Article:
That’s not to say that the big insurers are not worried about the Obamacare market. Centene and Anthem are the largest national insurers on the exchanges, and both are still planning to offer plans next year, as is Cigna.
With 2018 open enrollment slated to begin in less than three months, large and small insurers are sweating whether the Trump administration will continue to pay cost-reduction subsidies for low-income enrollees and whether the health insurance tax will be reinstated next year. They are also watching to see whether a proposed bipartisan short-term stabilization plan floated by Tennessee Senator Lamar Alexander will gain support when Congress returns from its August recess.
Yet, even before the ACA, large insurers have had a tougher time with the individual market than regional players.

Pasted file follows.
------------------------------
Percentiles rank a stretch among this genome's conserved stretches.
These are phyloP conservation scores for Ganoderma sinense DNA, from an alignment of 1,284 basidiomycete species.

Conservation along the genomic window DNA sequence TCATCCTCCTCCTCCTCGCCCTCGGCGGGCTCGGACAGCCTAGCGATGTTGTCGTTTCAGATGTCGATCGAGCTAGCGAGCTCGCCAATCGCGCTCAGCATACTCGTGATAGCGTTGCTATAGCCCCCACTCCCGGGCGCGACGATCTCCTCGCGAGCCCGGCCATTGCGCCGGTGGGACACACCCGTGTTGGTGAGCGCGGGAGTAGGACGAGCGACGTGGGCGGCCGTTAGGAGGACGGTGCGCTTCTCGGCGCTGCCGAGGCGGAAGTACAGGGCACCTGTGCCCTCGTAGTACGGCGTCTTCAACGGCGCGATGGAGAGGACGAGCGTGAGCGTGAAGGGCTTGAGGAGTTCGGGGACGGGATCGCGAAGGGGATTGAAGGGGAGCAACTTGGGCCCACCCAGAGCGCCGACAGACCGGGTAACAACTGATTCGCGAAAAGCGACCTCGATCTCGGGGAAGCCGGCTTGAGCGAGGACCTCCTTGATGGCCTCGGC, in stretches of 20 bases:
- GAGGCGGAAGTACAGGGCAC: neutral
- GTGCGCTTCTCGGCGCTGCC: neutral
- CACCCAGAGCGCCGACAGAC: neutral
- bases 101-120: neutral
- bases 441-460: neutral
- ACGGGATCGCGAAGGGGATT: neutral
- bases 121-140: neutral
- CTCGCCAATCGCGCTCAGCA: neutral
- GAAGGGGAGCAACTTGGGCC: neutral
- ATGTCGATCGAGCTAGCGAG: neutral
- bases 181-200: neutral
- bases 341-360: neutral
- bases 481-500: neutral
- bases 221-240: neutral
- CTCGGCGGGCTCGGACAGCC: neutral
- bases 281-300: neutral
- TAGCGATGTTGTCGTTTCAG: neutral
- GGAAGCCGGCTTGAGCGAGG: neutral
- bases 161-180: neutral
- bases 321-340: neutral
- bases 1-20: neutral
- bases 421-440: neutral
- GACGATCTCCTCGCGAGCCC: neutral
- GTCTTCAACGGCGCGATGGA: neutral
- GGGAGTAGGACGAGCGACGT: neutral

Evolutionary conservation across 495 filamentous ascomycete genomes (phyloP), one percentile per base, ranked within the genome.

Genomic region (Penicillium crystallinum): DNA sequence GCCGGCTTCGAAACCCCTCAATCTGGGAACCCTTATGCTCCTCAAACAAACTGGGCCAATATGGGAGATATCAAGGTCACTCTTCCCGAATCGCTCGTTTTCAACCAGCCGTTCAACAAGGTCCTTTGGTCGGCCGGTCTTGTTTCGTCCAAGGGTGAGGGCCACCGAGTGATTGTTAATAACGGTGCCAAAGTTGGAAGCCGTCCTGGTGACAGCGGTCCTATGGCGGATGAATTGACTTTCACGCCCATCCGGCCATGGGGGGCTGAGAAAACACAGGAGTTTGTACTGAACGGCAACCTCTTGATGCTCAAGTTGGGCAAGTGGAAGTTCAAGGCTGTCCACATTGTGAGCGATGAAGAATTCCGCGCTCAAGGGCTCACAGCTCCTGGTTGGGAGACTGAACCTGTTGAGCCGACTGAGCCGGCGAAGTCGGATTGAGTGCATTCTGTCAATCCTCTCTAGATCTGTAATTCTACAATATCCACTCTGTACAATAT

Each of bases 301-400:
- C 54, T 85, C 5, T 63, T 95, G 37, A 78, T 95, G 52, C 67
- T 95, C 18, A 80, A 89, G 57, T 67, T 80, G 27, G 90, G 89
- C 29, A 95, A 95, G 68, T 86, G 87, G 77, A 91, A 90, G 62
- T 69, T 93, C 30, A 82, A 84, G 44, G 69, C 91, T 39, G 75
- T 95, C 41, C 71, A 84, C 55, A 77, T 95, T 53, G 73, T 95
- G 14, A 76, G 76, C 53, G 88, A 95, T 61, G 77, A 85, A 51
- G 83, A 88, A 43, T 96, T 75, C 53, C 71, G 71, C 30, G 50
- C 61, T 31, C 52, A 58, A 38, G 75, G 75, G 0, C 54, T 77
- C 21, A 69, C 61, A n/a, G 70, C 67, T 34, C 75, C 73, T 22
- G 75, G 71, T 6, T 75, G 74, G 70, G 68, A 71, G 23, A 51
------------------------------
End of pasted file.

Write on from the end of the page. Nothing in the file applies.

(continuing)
“This is a market they’ve never been able to break into very well,” explained Rice, of UBS. “They’ve found it really tough to find the right model.”
Centene is among the few large insurers that is starting to manage its exchanges plans profitably. Some Blue Cross insurers are also starting to see cost trends on the exchanges stabilize, after raising rates to account for the older, sicker risk pool in the last year.
The industry argues that with more permanent reinsurance funding to offset losses on the most expensive consumers, similar to the Medicare program, the individual exchanges could find their footing, and consumers could begin to see better pricing.
But, it is a work in progress,” said Banerjee.
And for now, most large insurers are finding it pays to wait it out, when it comes to Obamacare.